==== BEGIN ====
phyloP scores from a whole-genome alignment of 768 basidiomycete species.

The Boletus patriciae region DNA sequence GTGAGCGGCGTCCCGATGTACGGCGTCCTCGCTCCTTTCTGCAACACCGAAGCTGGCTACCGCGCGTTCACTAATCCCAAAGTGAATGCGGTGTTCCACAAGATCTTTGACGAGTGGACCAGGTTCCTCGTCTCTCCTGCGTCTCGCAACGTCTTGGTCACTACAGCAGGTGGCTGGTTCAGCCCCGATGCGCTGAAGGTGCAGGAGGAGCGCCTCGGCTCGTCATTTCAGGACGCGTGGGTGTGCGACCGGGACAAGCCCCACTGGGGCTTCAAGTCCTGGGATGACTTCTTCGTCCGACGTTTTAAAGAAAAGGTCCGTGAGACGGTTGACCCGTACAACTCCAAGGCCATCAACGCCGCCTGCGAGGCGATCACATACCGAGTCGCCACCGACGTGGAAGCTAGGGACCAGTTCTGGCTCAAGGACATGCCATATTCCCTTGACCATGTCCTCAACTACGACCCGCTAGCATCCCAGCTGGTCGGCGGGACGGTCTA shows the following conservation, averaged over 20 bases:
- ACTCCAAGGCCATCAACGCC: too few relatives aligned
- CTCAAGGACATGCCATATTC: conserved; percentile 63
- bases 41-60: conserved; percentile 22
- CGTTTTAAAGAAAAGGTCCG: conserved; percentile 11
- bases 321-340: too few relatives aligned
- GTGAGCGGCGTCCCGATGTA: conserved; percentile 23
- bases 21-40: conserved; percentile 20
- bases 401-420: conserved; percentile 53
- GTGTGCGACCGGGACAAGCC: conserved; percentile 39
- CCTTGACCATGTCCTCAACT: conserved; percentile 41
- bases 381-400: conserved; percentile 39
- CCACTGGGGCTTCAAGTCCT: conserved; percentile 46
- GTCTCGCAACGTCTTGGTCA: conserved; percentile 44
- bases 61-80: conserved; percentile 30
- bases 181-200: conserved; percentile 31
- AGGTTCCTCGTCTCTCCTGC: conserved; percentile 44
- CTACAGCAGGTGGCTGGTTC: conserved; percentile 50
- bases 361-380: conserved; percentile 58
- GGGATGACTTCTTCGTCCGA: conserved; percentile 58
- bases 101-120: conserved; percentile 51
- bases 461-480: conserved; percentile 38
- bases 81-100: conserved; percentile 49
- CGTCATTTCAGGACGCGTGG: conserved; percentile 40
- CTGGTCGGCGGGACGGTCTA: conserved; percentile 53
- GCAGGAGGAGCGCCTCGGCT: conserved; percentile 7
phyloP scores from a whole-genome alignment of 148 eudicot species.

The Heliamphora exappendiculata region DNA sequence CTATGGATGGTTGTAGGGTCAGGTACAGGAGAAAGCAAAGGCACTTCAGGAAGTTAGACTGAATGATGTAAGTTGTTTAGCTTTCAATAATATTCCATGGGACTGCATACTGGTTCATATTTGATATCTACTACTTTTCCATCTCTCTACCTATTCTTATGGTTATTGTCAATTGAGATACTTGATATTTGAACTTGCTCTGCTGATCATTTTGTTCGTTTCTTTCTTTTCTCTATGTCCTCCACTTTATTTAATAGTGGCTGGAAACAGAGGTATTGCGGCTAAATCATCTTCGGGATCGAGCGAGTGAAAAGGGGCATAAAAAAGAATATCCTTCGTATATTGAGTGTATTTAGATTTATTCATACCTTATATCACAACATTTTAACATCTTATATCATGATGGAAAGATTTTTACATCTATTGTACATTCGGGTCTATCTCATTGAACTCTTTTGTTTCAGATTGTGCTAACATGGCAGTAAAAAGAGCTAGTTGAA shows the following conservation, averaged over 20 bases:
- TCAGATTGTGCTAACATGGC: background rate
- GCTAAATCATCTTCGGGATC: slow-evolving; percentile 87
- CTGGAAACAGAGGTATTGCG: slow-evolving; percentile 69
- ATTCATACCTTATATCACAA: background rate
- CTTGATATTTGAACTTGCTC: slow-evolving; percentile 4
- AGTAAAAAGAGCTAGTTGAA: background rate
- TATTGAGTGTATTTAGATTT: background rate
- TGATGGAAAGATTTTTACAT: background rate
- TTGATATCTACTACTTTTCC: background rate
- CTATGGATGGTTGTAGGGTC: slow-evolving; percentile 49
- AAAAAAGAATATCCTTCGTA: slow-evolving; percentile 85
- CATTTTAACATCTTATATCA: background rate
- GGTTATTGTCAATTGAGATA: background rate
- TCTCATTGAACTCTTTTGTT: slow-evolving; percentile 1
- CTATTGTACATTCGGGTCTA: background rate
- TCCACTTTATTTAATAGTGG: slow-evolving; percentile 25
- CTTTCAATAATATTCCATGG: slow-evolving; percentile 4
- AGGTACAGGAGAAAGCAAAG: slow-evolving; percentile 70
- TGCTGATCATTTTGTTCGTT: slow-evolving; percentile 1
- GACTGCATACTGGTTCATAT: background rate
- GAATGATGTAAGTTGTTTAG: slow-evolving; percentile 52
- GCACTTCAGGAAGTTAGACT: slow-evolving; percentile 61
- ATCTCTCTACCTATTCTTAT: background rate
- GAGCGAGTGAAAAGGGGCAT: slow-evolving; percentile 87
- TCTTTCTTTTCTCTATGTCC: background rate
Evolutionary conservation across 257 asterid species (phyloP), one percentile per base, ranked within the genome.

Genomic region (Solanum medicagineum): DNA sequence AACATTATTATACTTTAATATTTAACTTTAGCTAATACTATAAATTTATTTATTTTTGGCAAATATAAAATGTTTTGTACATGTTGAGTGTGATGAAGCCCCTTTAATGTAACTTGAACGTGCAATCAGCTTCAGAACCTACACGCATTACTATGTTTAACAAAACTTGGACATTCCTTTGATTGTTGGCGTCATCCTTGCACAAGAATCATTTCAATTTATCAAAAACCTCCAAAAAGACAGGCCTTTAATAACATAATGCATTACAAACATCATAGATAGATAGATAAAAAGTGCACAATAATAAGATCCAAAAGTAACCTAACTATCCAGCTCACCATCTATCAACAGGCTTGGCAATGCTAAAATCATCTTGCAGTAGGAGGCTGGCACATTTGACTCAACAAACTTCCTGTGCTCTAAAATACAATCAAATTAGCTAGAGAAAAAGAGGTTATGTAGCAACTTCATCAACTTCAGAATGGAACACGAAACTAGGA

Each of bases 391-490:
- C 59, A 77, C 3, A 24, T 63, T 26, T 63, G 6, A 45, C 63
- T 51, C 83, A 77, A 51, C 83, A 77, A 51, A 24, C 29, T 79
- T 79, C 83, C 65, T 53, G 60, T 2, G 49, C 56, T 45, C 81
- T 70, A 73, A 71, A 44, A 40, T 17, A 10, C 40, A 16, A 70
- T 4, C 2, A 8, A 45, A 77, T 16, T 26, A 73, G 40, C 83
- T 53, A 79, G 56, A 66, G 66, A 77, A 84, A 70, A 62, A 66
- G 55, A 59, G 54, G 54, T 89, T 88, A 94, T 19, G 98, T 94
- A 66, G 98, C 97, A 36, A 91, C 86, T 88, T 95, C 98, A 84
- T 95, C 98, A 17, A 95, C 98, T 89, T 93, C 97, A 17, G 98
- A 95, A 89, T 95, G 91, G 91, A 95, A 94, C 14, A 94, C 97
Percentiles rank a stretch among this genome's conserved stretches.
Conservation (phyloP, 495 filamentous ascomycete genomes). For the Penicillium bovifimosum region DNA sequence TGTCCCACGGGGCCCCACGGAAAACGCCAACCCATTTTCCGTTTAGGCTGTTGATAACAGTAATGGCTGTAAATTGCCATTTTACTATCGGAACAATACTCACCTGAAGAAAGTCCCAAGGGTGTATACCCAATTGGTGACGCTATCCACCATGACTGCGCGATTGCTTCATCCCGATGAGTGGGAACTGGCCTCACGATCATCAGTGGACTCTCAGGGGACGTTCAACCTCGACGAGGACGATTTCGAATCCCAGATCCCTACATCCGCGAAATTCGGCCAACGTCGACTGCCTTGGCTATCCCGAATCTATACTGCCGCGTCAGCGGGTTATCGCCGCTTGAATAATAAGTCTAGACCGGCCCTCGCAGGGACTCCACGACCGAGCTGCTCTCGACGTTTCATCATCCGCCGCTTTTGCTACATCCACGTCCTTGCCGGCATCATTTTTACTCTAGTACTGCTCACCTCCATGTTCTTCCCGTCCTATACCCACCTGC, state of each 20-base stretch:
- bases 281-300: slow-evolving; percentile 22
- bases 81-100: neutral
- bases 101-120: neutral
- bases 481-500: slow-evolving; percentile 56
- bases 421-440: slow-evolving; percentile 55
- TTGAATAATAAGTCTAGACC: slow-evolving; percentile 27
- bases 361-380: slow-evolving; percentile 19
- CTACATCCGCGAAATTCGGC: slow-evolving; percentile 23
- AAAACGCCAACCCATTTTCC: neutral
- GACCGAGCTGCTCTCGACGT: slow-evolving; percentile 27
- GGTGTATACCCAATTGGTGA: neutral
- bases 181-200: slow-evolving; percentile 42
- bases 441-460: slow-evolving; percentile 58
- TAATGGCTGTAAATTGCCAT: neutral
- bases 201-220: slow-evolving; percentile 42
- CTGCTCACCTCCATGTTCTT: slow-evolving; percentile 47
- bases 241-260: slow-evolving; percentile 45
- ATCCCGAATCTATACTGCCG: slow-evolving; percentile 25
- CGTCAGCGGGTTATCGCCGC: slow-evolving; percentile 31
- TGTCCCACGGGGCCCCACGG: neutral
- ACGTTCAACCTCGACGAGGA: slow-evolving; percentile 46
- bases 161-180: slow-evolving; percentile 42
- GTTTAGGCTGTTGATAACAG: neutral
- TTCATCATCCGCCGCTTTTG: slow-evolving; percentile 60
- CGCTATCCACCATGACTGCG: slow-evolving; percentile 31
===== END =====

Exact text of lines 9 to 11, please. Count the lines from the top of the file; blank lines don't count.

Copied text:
- bases 21-40: conserved; percentile 20
- bases 401-420: conserved; percentile 53
- GTGTGCGACCGGGACAAGCC: conserved; percentile 39